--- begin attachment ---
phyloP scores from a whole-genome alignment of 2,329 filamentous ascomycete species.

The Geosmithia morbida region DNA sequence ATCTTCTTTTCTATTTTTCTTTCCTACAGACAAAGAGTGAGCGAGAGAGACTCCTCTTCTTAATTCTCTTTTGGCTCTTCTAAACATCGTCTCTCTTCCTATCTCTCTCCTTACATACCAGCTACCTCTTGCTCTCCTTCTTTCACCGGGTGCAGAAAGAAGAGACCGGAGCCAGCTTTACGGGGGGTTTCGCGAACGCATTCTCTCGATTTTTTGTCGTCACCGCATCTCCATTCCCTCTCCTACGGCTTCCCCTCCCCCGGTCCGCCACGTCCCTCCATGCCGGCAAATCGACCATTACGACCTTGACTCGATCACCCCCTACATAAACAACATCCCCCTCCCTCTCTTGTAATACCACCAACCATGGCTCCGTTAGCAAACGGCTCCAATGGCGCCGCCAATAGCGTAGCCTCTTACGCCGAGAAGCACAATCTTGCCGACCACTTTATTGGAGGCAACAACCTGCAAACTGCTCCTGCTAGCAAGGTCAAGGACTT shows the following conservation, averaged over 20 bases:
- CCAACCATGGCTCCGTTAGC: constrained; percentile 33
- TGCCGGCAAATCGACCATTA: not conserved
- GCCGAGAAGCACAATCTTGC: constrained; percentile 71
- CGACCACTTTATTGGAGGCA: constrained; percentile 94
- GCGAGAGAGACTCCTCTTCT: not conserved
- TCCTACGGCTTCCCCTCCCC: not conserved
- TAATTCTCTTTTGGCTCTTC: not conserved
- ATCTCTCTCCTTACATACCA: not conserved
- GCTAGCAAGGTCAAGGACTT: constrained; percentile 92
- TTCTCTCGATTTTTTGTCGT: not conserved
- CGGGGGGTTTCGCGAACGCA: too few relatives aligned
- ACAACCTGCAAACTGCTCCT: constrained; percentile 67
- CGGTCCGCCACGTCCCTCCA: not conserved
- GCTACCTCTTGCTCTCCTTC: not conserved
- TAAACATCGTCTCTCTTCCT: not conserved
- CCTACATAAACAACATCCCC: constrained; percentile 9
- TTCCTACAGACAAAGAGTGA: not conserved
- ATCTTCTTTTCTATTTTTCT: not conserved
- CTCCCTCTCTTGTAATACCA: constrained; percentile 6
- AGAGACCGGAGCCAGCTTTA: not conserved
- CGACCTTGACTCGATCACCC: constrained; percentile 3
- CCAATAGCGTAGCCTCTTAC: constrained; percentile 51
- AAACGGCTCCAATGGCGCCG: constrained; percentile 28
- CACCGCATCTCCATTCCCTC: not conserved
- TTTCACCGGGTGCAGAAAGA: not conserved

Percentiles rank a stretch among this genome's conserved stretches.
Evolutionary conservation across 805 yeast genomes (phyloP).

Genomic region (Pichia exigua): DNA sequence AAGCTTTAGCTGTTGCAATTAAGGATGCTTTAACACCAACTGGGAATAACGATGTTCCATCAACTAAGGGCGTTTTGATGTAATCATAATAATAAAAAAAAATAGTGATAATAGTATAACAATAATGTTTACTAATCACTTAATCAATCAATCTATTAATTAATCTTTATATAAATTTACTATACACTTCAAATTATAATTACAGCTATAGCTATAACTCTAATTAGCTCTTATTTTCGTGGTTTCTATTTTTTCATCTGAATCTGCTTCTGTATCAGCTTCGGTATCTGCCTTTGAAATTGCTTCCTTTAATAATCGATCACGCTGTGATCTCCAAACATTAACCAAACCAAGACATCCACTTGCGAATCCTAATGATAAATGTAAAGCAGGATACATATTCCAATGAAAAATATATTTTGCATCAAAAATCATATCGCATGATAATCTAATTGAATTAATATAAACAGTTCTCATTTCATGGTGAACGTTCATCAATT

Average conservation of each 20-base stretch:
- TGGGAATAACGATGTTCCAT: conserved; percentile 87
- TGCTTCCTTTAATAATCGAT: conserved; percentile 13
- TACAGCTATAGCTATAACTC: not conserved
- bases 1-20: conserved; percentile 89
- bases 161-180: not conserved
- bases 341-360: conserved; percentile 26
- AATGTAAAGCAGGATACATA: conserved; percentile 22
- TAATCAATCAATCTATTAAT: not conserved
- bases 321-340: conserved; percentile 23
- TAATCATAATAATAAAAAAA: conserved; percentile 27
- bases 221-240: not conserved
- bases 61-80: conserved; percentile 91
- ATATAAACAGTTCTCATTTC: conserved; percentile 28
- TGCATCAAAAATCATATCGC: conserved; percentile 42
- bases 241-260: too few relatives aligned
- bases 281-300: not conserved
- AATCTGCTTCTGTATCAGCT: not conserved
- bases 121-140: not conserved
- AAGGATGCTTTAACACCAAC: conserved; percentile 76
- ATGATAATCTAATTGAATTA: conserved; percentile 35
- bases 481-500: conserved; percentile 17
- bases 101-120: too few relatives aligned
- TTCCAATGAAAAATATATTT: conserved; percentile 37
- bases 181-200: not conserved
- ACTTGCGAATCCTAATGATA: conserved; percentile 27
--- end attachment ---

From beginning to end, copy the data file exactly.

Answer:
phyloP scores from a whole-genome alignment of 2,329 filamentous ascomycete species.

The Geosmithia morbida region DNA sequence ATCTTCTTTTCTATTTTTCTTTCCTACAGACAAAGAGTGAGCGAGAGAGACTCCTCTTCTTAATTCTCTTTTGGCTCTTCTAAACATCGTCTCTCTTCCTATCTCTCTCCTTACATACCAGCTACCTCTTGCTCTCCTTCTTTCACCGGGTGCAGAAAGAAGAGACCGGAGCCAGCTTTACGGGGGGTTTCGCGAACGCATTCTCTCGATTTTTTGTCGTCACCGCATCTCCATTCCCTCTCCTACGGCTTCCCCTCCCCCGGTCCGCCACGTCCCTCCATGCCGGCAAATCGACCATTACGACCTTGACTCGATCACCCCCTACATAAACAACATCCCCCTCCCTCTCTTGTAATACCACCAACCATGGCTCCGTTAGCAAACGGCTCCAATGGCGCCGCCAATAGCGTAGCCTCTTACGCCGAGAAGCACAATCTTGCCGACCACTTTATTGGAGGCAACAACCTGCAAACTGCTCCTGCTAGCAAGGTCAAGGACTT shows the following conservation, averaged over 20 bases:
- CCAACCATGGCTCCGTTAGC: constrained; percentile 33
- TGCCGGCAAATCGACCATTA: not conserved
- GCCGAGAAGCACAATCTTGC: constrained; percentile 71
- CGACCACTTTATTGGAGGCA: constrained; percentile 94
- GCGAGAGAGACTCCTCTTCT: not conserved
- TCCTACGGCTTCCCCTCCCC: not conserved
- TAATTCTCTTTTGGCTCTTC: not conserved
- ATCTCTCTCCTTACATACCA: not conserved
- GCTAGCAAGGTCAAGGACTT: constrained; percentile 92
- TTCTCTCGATTTTTTGTCGT: not conserved
- CGGGGGGTTTCGCGAACGCA: too few relatives aligned
- ACAACCTGCAAACTGCTCCT: constrained; percentile 67
- CGGTCCGCCACGTCCCTCCA: not conserved
- GCTACCTCTTGCTCTCCTTC: not conserved
- TAAACATCGTCTCTCTTCCT: not conserved
- CCTACATAAACAACATCCCC: constrained; percentile 9
- TTCCTACAGACAAAGAGTGA: not conserved
- ATCTTCTTTTCTATTTTTCT: not conserved
- CTCCCTCTCTTGTAATACCA: constrained; percentile 6
- AGAGACCGGAGCCAGCTTTA: not conserved
- CGACCTTGACTCGATCACCC: constrained; percentile 3
- CCAATAGCGTAGCCTCTTAC: constrained; percentile 51
- AAACGGCTCCAATGGCGCCG: constrained; percentile 28
- CACCGCATCTCCATTCCCTC: not conserved
- TTTCACCGGGTGCAGAAAGA: not conserved

Percentiles rank a stretch among this genome's conserved stretches.
Evolutionary conservation across 805 yeast genomes (phyloP).

Genomic region (Pichia exigua): DNA sequence AAGCTTTAGCTGTTGCAATTAAGGATGCTTTAACACCAACTGGGAATAACGATGTTCCATCAACTAAGGGCGTTTTGATGTAATCATAATAATAAAAAAAAATAGTGATAATAGTATAACAATAATGTTTACTAATCACTTAATCAATCAATCTATTAATTAATCTTTATATAAATTTACTATACACTTCAAATTATAATTACAGCTATAGCTATAACTCTAATTAGCTCTTATTTTCGTGGTTTCTATTTTTTCATCTGAATCTGCTTCTGTATCAGCTTCGGTATCTGCCTTTGAAATTGCTTCCTTTAATAATCGATCACGCTGTGATCTCCAAACATTAACCAAACCAAGACATCCACTTGCGAATCCTAATGATAAATGTAAAGCAGGATACATATTCCAATGAAAAATATATTTTGCATCAAAAATCATATCGCATGATAATCTAATTGAATTAATATAAACAGTTCTCATTTCATGGTGAACGTTCATCAATT

Average conservation of each 20-base stretch:
- TGGGAATAACGATGTTCCAT: conserved; percentile 87
- TGCTTCCTTTAATAATCGAT: conserved; percentile 13
- TACAGCTATAGCTATAACTC: not conserved
- bases 1-20: conserved; percentile 89
- bases 161-180: not conserved
- bases 341-360: conserved; percentile 26
- AATGTAAAGCAGGATACATA: conserved; percentile 22
- TAATCAATCAATCTATTAAT: not conserved
- bases 321-340: conserved; percentile 23
- TAATCATAATAATAAAAAAA: conserved; percentile 27
- bases 221-240: not conserved
- bases 61-80: conserved; percentile 91
- ATATAAACAGTTCTCATTTC: conserved; percentile 28
- TGCATCAAAAATCATATCGC: conserved; percentile 42
- bases 241-260: too few relatives aligned
- bases 281-300: not conserved
- AATCTGCTTCTGTATCAGCT: not conserved
- bases 121-140: not conserved
- AAGGATGCTTTAACACCAAC: conserved; percentile 76
- ATGATAATCTAATTGAATTA: conserved; percentile 35
- bases 481-500: conserved; percentile 17
- bases 101-120: too few relatives aligned
- TTCCAATGAAAAATATATTT: conserved; percentile 37
- bases 181-200: not conserved
- ACTTGCGAATCCTAATGATA: conserved; percentile 27